Plugable USB Type-C Dual 4K DisplayPort and Gigabit Ethernet Adapter
|Connect two DisplayPort displays up to a 4K@60Hz refresh rate per display (3840×2160@60Hz). Displays and cables must support 4K@60Hz|
|Gigabit Ethernet port for hard-wired network connectivity|
|Supports pass through of video and audio over USB-C and a DisplayPort cable|
|Compatible with USB Type-C 3.1 Gen 1 / Gen 2 and Thunderbolt 3 host systems|
|USB bus powered; No power supply required|
|Supported on modern Windows systems running Windows 10, 8.1, and 7. Additional compatibility information below|
The first adapters available with the the DisplayLink DL-6950 chipset, our USB-C Dual 4K adapters support two external monitors at resolutions up to 4K@60Hz each and offers a Gigabit Ethernet port for connecting to your network via Ethernet cable. Our adapter is compatible with systems with a USB 3.1 Type-C Gen 1 / Gen 2 or Thunderbolt 3 ports and leverages the increased data throughput of these technologies.
The Dual 4K DisplayPort adapter offers two Dual-Mode DisplayPort 1.2 (DP++) ports and is backwards compatible with previous DisplayPort specifications.
To achieve 4K@60Hz each connected monitor and cable must support the desired resolution and refresh rate.
DisplayPort equipped monitors and DisplayPort cable must support DisplayPort 1.2 specification in order to support 4K@60Hz. While backwards compatible with DisplayPort 1.1 standards, the resolution will be limited to 4K@30Hz if the display or cable does not support DisplayPort 1.2 specifications.
Our adapter is compatible with most modern laptops and desktops running Windows 10, 8.1 and 7 and requires the DisplayLink graphics software to be installed. Popular Windows systems with a USB Type-C/Thunderbolt 3 port include the Dell XPS 13 (9350, 9360) and XPS 15 (9550, 9560), Lenovo Yoga 720-13IKB, Lenovo Yoga 900-13ISK, HP Spectre x360 13″ (13-ac013dx), and more.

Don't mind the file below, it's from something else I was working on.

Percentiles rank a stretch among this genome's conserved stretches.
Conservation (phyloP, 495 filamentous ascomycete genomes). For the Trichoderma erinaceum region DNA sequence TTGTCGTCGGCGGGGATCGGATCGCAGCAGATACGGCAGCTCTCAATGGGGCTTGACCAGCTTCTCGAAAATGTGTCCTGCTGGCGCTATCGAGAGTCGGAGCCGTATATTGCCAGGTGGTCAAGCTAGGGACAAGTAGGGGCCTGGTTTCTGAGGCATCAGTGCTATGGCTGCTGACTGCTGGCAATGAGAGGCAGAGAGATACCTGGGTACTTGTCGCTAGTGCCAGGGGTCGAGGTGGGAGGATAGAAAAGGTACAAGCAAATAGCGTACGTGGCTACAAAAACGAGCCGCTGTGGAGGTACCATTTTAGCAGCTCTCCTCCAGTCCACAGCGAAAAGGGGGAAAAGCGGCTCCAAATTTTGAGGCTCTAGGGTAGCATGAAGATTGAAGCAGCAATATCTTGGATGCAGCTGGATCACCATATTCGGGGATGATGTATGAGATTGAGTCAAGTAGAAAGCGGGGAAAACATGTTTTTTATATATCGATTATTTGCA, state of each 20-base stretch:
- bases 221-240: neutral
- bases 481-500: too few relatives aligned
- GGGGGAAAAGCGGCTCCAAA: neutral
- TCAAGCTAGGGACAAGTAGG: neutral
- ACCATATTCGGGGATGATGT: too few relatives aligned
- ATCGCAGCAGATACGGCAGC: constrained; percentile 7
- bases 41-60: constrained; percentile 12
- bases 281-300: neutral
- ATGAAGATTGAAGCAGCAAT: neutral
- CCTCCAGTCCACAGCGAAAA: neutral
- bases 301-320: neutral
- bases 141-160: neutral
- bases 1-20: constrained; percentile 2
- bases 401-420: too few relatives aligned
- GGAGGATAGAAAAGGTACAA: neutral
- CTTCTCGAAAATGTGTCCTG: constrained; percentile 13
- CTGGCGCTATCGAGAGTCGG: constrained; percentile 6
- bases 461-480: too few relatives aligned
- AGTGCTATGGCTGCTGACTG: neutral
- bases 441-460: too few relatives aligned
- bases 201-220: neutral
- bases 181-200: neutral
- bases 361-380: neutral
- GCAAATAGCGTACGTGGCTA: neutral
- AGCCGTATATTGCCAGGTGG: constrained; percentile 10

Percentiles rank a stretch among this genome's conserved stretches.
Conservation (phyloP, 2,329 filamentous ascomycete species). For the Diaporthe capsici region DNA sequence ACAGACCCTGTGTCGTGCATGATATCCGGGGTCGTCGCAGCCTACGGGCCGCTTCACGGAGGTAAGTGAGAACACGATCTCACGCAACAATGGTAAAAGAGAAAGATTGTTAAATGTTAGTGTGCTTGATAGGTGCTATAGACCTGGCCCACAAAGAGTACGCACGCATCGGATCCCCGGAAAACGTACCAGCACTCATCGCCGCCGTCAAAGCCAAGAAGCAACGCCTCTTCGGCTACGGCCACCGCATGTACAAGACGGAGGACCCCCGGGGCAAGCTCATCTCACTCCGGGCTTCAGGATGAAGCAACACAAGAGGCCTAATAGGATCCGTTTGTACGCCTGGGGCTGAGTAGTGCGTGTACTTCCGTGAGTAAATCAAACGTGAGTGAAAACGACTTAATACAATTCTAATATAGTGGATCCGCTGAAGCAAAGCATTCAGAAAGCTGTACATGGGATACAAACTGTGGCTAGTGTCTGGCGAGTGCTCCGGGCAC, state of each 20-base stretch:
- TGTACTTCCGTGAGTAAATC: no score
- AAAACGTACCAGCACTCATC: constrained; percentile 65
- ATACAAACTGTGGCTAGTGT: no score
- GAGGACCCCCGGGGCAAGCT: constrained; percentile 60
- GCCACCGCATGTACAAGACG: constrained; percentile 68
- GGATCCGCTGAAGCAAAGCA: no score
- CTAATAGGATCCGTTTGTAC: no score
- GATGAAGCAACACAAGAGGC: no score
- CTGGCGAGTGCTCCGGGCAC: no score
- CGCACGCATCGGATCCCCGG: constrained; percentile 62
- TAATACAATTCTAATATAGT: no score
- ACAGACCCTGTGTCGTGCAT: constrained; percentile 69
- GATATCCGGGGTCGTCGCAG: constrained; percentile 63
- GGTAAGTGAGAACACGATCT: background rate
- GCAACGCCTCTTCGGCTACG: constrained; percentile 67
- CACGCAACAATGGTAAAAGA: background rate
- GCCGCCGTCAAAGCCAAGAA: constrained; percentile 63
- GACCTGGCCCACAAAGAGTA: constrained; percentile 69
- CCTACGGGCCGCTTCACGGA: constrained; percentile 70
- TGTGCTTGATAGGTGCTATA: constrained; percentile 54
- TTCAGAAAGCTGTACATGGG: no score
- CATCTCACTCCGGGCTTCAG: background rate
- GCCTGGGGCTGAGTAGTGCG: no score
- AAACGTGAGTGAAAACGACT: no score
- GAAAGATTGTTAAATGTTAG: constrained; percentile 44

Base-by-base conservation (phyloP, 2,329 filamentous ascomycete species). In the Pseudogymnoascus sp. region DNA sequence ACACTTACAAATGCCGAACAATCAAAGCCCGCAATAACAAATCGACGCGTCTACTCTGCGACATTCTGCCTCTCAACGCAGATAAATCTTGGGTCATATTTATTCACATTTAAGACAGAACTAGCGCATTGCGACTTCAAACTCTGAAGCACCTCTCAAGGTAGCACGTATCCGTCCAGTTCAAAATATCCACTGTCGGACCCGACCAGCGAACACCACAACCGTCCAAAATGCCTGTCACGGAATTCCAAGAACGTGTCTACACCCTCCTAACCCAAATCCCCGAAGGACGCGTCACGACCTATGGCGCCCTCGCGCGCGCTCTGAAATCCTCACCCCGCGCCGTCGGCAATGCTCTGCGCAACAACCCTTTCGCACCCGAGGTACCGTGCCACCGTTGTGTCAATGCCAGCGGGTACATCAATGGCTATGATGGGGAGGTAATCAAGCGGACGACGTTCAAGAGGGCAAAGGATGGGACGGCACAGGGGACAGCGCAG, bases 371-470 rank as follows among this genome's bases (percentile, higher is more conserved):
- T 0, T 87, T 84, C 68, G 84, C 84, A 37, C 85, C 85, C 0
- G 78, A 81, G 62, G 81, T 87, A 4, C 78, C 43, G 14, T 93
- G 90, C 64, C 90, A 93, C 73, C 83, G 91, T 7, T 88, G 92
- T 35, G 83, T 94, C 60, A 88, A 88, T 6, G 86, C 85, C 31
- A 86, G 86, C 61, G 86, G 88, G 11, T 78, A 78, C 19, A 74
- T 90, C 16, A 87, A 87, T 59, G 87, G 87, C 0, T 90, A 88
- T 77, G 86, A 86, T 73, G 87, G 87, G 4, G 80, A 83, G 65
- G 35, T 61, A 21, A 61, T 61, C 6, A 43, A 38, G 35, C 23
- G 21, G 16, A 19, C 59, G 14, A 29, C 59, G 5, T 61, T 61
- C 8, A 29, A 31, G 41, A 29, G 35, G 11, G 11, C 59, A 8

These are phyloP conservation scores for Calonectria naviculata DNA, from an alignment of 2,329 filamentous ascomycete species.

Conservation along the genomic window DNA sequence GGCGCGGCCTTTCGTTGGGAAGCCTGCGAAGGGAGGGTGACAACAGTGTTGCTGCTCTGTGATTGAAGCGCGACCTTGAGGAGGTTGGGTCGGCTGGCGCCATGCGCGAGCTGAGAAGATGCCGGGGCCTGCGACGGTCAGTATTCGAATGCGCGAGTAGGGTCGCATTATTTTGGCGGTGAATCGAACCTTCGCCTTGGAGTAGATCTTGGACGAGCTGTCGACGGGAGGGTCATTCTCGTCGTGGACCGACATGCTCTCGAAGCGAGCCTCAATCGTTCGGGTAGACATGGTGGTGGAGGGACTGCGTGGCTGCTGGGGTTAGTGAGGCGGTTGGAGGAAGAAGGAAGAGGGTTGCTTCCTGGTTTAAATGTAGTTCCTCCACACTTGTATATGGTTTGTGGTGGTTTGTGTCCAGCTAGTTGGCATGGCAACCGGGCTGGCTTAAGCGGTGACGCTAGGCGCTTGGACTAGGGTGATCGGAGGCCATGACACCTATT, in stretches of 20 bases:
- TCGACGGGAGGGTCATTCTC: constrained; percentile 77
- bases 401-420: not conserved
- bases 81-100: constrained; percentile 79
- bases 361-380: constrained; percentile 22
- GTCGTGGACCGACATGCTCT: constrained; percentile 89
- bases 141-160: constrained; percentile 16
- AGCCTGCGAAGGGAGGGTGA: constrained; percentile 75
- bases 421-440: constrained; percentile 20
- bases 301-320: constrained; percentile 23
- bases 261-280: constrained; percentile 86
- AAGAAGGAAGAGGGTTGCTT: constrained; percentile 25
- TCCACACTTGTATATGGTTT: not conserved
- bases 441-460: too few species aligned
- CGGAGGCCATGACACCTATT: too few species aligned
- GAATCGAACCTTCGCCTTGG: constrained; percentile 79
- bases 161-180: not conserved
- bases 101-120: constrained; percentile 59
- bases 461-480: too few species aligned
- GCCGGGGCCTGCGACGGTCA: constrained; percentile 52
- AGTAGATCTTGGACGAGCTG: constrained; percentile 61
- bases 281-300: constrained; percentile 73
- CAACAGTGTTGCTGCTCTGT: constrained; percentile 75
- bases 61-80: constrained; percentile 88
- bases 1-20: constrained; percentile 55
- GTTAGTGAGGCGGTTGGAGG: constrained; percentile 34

It is not supported with macOS, Linux/Unix or ARM based Windows operating systems (such as Surface RT).
Does not support HDCP copy protected content (Blu-Ray, Netflix, Amazon Prime video, etc.). Our adapter also does not support DisplayPort MST daisy-chain connections or Dual-Link DVI conversions.
Additionally, the Gigabit Ethernet port requires a Full-Duplex network connection from the connected network device (router, switch, etc.).
For optimal performance the below system specifications are recommended:
Operating System: Windows 10, 8.1 or 7
CPU: Intel SkyLake i3 or Intel Core i7, AMD A10 at 2.0GHz or better
Graphics Processor: Intel HD 4000, AMD Radeon HD 8650, NVidia GeForce 7xxM or better
Memory: 8GB RAM
Host connection: USB Type-C 3.1 Gen 1 and Thunderbolt 3 port
Please note: DisplayLink had updated the minimum system requirements after the packaging design was finalized.
What’s in the Box
Plugable USB-C Dual 4K Displayport and Gigabit Ethernet Adapter (USBC-6950-DP)
Quick Start Guide
Why are the System Requirements on the packaging different than the Minimum System Requirements on the packaging?
After packaging design was finalized and in production DisplayLink (the manufacturer of the DL-6950 chipset) had updated the minimum system requirements.
After a recent update, when I use Chrome on my Mac with a USB graphics device, the window looks distorted. Is there a workaround? While we don't support our USB graphics devices on Mac, we have reproduced this behavior during internal testing. It appears there has been a regression in the current version of Chrome for OS X (Version 46) which causes graphical distortion when Chrome windows are in use on USB-attached monitors.
Until this issue is fixed in a future version of Chrome, the best current workaround is to disable hardware acceleration in the Chrome settings. To do so: Click the Chrome menu header -> Preferences -> Settings -> Show advanced settings -> Scroll down to "System" -> Uncheck "Use hardware acceleration when available".
To help make Google aware of the issue so they can properly prioritize fixing it, affected users can report the regression to Google using the built-in bug reporter: Preferences -> About -> Report an issue
I installed the adapter on my laptop and everything works well with the laptop lid open. However, when I close the laptop lid the monitors connected to the dock turn off. Can I use this adapter with my laptop with the lid closed?